He said Issa’s credentials, among other things, make him the most qualified candidate.

“He will immediately go in and be a ranking member of whatever committee he’s on,” he said. “A freshman ... will be told to shut up and vote and won’t have as much impact.”

Wilske added Issa is more likely to help Republicans gain momentum in the San Diego, Riverside and San Bernardino County area.


“We’ve lost so much ground in Southern California. Here’s a guy who’s a strategic thinker, a good veteran ... and that gives us a strategic foothold to gain back some of that territory.”

Ed Welch, 78, said he thinks Hunter is going through a “mid-life crisis” and Issa is probably the candidate who mirrors his values as a Republican voter.

He said he’s seeking a candidate who will defend voters’ rights.

“I see Democrats, socialist Democrats, attacking the Constitution,” Welch said. “What I’m doing now is promoting those who’ll defend the Constitution.”

Besides Hunter, Jones is the only GOP candidate who lives within the 50th District, a point he stressed several times during the debate. He served on Santee City Council before moving on to the Assembly and then State Senate this year.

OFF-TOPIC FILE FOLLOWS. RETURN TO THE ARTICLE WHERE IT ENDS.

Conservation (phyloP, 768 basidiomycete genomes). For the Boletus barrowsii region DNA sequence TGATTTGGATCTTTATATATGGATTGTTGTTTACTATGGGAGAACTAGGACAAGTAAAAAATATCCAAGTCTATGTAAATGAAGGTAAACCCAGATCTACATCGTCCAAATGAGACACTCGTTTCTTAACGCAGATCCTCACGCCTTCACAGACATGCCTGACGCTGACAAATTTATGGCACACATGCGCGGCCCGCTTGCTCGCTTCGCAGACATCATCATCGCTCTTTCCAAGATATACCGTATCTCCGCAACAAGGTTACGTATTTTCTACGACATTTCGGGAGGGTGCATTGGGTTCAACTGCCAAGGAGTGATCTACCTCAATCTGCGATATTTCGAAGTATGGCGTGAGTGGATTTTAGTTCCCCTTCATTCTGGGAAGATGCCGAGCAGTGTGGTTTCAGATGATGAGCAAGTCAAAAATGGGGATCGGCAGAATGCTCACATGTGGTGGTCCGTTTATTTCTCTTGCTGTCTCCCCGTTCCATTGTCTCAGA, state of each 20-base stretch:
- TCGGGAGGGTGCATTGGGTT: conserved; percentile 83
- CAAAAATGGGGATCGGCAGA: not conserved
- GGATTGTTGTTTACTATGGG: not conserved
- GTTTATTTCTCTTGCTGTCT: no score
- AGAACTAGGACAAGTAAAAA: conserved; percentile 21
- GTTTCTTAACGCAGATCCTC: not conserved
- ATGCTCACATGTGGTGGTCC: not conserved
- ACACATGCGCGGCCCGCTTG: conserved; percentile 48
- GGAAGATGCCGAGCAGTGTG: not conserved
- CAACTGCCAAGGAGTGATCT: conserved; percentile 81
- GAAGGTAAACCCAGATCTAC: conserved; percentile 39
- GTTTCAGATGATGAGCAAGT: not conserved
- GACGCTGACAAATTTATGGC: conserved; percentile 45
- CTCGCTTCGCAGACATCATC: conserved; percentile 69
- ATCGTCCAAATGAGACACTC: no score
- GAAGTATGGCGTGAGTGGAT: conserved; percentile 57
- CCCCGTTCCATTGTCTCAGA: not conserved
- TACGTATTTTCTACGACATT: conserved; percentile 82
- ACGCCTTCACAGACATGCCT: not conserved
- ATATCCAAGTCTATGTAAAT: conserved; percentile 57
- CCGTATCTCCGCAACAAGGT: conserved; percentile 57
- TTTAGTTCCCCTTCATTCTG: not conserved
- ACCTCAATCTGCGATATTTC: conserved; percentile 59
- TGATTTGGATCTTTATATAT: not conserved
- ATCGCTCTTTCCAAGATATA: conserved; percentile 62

He received the most support from the crowd when speaking about gun rights and abortion.

Ending the Supreme Court ruling in Roe v. Wade is “one of the most important issues to save America and make it great again,” Jones said.

Krvaric said the party’s official endorsement is not essential but can help a candidate’s campaign in a variety of ways.


“A lot of voters are looking for that as their clue on who to vote for,” Krvaric said. “The party can be a good supplemental vehicle to any campaign to get the vote out.”

The Federal Election Commission limits individual donations to candidates to $2,800, but the party can take unlimited contributions, which Krvaric said, can go toward a candidate’s campaign efforts.

Following the vote in the 50th District, the committee late Monday night continued voting on who to endorse in the San Diego County Board of Supervisors races and the 76th Assembly District election, among others.


10:33 a.m. Oct. 15, 2019: This article was updated with information on the committee’s vote from the Brian Jones campaign.